Over the past few years I have been working on my job search preparations in various ways. I have been an active member of the Tidewater Unix User's Group for several years now. This provides a social network of professionals and hobbyists who enjoy using linux, and their mailing list can also be a source of free support for many various problems that come up when using linux and free software. In return for these benefits, I provide help and support to other people on the list when I feel that I can be of help. I've also given presentations at TWUUG meetings in the past on topics such as IRC and GUI firewalling tools. (My presentation on IRC can be found here)
Also, when I have time I hang out on IRC on the 757.org server. This puts me in touch with a variety of local people interested in technology, many of whom are hardcore professionals in areas such as networking, systems administration, and security. In addition, I also meet some people on here in person from time to time in such forums as informal group chats over dinner.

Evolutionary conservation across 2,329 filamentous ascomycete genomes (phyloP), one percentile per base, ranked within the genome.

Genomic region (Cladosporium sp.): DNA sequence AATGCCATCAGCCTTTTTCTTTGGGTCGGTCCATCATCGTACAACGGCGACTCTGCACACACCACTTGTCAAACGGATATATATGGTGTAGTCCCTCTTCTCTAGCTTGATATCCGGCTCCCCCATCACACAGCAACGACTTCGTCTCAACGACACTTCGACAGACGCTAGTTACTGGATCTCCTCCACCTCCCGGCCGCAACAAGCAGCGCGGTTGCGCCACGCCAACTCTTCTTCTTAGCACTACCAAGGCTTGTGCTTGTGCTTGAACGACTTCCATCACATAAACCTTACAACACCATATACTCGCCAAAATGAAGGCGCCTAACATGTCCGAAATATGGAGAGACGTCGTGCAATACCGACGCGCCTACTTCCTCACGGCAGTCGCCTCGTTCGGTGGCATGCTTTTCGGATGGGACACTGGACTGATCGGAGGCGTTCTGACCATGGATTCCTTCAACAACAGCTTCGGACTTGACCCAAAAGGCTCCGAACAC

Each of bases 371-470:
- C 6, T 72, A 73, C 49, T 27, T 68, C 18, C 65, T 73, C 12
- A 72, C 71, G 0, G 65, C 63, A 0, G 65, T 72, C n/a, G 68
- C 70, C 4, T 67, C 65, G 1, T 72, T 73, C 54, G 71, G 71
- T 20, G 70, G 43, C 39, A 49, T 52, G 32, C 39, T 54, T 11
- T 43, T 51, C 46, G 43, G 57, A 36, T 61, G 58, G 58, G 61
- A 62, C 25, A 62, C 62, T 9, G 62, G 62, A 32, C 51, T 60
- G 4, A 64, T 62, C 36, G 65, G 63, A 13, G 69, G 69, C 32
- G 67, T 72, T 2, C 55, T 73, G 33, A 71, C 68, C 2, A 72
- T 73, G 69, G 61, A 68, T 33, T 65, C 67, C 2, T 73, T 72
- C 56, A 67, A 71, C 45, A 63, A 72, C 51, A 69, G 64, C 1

As far as concrete plans for my future, I have some requirements for my postgraduation job. My 2 main requirements are a good salary and good health insurance as part of the benefits package. I would like to work for this company after I graduate.
I would recommend getting an internship to any student since there are many things you learn by being with a business that are not addressed in academic coursework. I have tried to address several of these items in my blog in previous posts. I would recommend learning more about the company you want to work for. There are internships available in all different types of companies, from multinational corporations to small businesses such as DPS. There are benefits and drawbacks for working for different types of companies. In a small business you may be afforded more latitude in the way that you dress, but sometimes a lot of things come up at once and you may have to work a lot at one particular time since there are less employees to spread the workload over.
I hope you enjoyed reading all of the above information, but this isn't necessarily the end of this blog. I plan to continue blogging regularly on this internship this summer until I go back to school on August 23.
Until next time...